#BlogTour The Community by @JoeHakim_
by Joe Hakim
A northern coastal city. A sinister, extra-dimensional intelligence is taking hold…
Joe Hakim draws the reader into the heart of a disenfranchised community impacted by strange forces beyond its control. A group of friends: separated by time, choices, and circumstance are reunited by their shared encounters with an uncanny presence that looms over their lives. The seeds were sewn in their childhoods, now they must try and understand what is happening, before it is too late.
Raw and uncompromising, The Community fuses social commentary with a dose of sci-fi horror, to cast a light on an existence spent in the Void.
I open the door and slide off my seat and out of the van. Chris does the same, and we wait near the front door. Ten minutes later, a sweaty, red-faced Kev approaches. He pauses a moment, places his hand on the van.
‘Alright lads,’ he says, puffing. ‘Heat’s fucking relentless today, innit? Feel like I’m in the foreign legion all over again.’
‘Alright Kev,’ I say, offering my hand. ‘Where was you?’
He gives my hand a bone-rattling shake.
‘I was in the café,’ he says.
‘I bet they do well when you’re in, eh?’ Chris says, and starts laughing. No one joins in, so he stops, abruptly.
Kev stands up straight and eyeballs him.
‘What did you say?’
‘Er, nowt mate.’
I’m tempted to say nothing, let Chris dig himself in deeper until he gets gobbed, but we’ve got work to do so I try to change the subject.
‘Sorry we were late, Kev. But we’re all revved up and ready to go.’
Kev’s still staring at Chris.
‘Shall we have a look then?’ I say, loudly, hoping to break the tension.
Without taking his eyes off Chris, Kev reaches into his pocket and pulls out his keys. It’s your standard terraced house, no front garden. Kev pops his key in the latch.
‘Had to get new locks fitted and everything,’ he says, opening the door. ‘After you, fellas.’
Chris and I walk in. It has the typical terrace interior: a hallway leading directly to the bottom of the stairs, with the living room off to the left as you walk in. Dankness hits us, the air thick with the fusty smell of damp and fermenting rubbish. As we enter the living room we’re confronted with a scene of utter devastation. The room is filled floor-to-ceiling with junk and debris. There’re three huge, old TVs, a sofa that has been mortally wounded and is spilling its foamy guts all over the floor, a smashed sound-system with pock-marked speakers, and countless bags filled with god-knows-what.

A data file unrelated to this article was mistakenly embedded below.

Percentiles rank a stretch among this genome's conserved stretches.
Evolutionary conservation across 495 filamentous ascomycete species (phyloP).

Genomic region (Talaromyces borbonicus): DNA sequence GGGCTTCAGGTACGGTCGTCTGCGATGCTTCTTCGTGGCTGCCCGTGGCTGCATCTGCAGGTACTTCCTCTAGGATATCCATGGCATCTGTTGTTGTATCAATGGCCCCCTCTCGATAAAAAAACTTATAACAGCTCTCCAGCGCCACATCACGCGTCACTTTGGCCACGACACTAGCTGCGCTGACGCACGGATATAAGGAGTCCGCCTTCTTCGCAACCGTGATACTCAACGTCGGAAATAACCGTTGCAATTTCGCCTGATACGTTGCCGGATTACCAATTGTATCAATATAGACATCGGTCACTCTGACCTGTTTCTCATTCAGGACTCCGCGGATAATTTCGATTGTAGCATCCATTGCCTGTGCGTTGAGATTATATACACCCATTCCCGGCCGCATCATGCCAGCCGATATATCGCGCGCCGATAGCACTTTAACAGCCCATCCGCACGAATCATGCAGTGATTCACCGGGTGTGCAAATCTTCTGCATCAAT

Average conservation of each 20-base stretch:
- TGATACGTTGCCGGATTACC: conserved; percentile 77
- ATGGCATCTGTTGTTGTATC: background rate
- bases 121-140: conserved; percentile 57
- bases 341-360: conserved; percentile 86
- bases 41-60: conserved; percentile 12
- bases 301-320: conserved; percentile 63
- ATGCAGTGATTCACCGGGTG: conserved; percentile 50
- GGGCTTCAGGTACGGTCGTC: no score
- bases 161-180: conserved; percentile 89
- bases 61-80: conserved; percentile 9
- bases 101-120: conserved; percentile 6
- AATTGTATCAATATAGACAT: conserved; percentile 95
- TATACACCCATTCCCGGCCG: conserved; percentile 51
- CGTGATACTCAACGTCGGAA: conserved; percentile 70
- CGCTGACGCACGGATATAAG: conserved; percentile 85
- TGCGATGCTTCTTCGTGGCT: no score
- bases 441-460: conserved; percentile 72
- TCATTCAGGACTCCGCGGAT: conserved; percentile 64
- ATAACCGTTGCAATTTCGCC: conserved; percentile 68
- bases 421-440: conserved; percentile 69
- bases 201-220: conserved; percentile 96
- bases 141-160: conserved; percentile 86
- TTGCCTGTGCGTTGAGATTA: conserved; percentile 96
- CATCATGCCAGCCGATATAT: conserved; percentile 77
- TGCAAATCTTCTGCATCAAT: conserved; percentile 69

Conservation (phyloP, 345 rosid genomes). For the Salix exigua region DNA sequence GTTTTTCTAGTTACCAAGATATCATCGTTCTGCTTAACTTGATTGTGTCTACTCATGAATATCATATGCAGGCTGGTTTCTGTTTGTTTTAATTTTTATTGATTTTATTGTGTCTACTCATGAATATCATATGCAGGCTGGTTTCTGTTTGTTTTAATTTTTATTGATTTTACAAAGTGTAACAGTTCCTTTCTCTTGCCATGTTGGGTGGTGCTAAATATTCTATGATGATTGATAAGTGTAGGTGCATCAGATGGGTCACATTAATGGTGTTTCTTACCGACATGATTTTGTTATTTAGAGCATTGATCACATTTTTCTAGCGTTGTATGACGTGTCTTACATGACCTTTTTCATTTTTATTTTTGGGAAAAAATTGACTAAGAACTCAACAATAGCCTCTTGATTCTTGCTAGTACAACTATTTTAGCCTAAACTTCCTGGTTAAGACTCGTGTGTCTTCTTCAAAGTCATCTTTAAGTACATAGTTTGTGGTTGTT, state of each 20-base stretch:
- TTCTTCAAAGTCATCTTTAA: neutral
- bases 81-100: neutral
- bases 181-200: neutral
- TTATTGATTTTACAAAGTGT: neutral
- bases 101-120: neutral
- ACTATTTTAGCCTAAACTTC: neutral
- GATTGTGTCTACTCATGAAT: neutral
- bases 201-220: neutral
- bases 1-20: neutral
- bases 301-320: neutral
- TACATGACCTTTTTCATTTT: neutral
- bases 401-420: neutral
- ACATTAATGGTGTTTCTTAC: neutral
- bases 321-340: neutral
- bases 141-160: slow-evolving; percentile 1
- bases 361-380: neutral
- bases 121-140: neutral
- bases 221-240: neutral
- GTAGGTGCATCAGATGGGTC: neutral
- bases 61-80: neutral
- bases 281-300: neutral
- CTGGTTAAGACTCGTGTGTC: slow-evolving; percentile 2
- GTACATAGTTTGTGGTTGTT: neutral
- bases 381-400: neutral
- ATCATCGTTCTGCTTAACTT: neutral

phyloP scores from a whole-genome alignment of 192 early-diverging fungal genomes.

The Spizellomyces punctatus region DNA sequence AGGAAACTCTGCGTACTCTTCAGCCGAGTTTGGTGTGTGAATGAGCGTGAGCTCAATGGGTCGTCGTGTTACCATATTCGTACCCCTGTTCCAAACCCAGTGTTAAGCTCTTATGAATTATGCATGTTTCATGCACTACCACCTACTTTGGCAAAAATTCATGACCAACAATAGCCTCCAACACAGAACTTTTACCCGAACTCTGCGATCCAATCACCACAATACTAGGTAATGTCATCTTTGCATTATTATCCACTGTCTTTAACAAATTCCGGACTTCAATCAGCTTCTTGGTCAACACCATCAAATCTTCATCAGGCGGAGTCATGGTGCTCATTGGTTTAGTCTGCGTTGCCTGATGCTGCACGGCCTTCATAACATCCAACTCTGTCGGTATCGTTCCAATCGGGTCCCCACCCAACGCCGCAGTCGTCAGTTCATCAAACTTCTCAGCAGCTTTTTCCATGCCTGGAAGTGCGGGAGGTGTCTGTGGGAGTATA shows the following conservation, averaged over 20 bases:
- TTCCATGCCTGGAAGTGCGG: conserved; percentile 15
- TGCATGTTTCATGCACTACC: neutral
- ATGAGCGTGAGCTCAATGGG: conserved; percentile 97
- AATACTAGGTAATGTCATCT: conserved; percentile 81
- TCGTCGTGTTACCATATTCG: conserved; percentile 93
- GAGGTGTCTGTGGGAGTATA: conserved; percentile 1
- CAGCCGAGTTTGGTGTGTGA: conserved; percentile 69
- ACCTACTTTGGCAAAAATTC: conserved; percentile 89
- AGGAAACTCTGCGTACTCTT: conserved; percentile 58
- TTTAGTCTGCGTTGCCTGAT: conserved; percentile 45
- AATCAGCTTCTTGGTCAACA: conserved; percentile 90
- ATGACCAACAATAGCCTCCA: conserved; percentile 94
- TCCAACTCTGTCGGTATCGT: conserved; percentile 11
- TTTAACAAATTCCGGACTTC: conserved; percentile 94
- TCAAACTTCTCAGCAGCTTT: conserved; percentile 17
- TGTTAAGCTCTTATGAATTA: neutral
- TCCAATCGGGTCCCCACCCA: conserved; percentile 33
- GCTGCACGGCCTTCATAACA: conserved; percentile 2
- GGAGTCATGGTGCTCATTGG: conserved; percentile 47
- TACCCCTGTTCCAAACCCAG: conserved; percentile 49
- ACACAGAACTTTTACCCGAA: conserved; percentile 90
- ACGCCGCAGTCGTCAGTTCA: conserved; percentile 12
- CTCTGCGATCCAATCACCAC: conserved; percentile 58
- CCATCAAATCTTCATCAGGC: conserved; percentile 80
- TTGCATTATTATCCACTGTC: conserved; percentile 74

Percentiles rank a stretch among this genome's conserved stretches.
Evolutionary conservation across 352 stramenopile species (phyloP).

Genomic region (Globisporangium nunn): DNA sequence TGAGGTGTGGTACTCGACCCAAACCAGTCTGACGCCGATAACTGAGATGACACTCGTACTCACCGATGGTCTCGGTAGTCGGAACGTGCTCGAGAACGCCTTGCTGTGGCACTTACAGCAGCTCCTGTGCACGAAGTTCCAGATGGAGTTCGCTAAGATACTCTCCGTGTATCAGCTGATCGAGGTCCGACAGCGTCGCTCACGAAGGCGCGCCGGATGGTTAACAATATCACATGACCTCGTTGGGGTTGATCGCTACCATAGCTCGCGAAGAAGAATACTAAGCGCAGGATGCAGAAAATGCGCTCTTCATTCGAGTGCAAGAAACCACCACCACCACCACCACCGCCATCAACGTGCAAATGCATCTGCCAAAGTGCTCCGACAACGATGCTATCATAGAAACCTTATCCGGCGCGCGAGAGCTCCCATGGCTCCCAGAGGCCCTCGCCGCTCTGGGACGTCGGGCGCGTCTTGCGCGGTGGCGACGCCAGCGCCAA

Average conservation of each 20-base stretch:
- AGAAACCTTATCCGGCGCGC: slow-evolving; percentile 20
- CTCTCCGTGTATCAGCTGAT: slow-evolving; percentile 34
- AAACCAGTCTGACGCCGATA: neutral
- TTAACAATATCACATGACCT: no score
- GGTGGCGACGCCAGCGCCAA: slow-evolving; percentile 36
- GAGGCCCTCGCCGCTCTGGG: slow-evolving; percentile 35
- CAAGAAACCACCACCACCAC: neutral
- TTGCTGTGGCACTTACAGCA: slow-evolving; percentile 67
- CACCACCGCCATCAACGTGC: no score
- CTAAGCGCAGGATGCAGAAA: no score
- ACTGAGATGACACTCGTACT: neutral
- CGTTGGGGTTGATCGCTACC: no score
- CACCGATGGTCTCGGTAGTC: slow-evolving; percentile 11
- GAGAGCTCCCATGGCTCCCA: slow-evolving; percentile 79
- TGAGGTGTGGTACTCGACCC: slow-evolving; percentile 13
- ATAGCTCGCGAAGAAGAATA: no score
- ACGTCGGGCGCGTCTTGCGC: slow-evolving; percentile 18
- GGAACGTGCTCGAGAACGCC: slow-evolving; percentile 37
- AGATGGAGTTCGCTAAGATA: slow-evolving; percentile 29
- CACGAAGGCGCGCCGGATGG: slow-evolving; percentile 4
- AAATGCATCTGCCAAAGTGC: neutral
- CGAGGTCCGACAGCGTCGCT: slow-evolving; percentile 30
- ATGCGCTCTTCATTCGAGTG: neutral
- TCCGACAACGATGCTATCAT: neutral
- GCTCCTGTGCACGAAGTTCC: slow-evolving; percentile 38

Tattered scraps of wallpaper peel away from the moon-crater surface of plasterboard, which has been scribbled on over and over again. A mad scramble of indistinguishable marker-pen cave-art. Bike frames lean against one wall, a sagging bookshelf overrun with various tins and bits of bric-a-brac slouches against another.
Discoloured curtains, thick with dust, stop the sun from throwing light on this whole sorry scene.
‘Fuck me, what happened?’ Chris says, and the question is left hanging like the shredded lightshade that dangles from the ceiling.
Kev appears. Stands with us for a moment while we take it all in.
‘Wait until you see the fucking kitchen,’ he says.
About the Author
Joe Hakim lives and works in Hull. As a performance poet, he’s performed at venues and festivals around the UK, including Latitude, Big Chill and Edinburgh Fringe Festival. He was co-host and organiser of Write to Speak, a series of spoken word events and workshops that took in place at Hull Truck Theatre from 2009 to 2013. In 2016 he toured and performed with LIFE, a Hull-based punk band, performing on the UK leg of the Slaves European tour. In January 2017 he travelled to Trinidad with The Roundhouse and Wrecking Ball Press as part of the Talking Doorsteps project, assisting in the delivery of workshops and helping to forge international links between spoken word organisations and projects. This culminated in a performance at the BBC’s Contains Strong Language festival in September 2017, which featured young people from Trinidad’s 2 Cents Movement working alongside young people from Hull’s Warren Youth Project and Goodwin Community Centre. Theatre work includes co-writing and developing Omni-Science with Brick by Brick, performed at Assemble Fest 2017, and Come to Where I’m From, developed in association with Paines Plough performed at Hull Truck in May 2017. He is currently working with schools in Hull as part of First Story. The album ‘The Science of Disconent’, his second with musician Ashley Reaks, was released in 2018.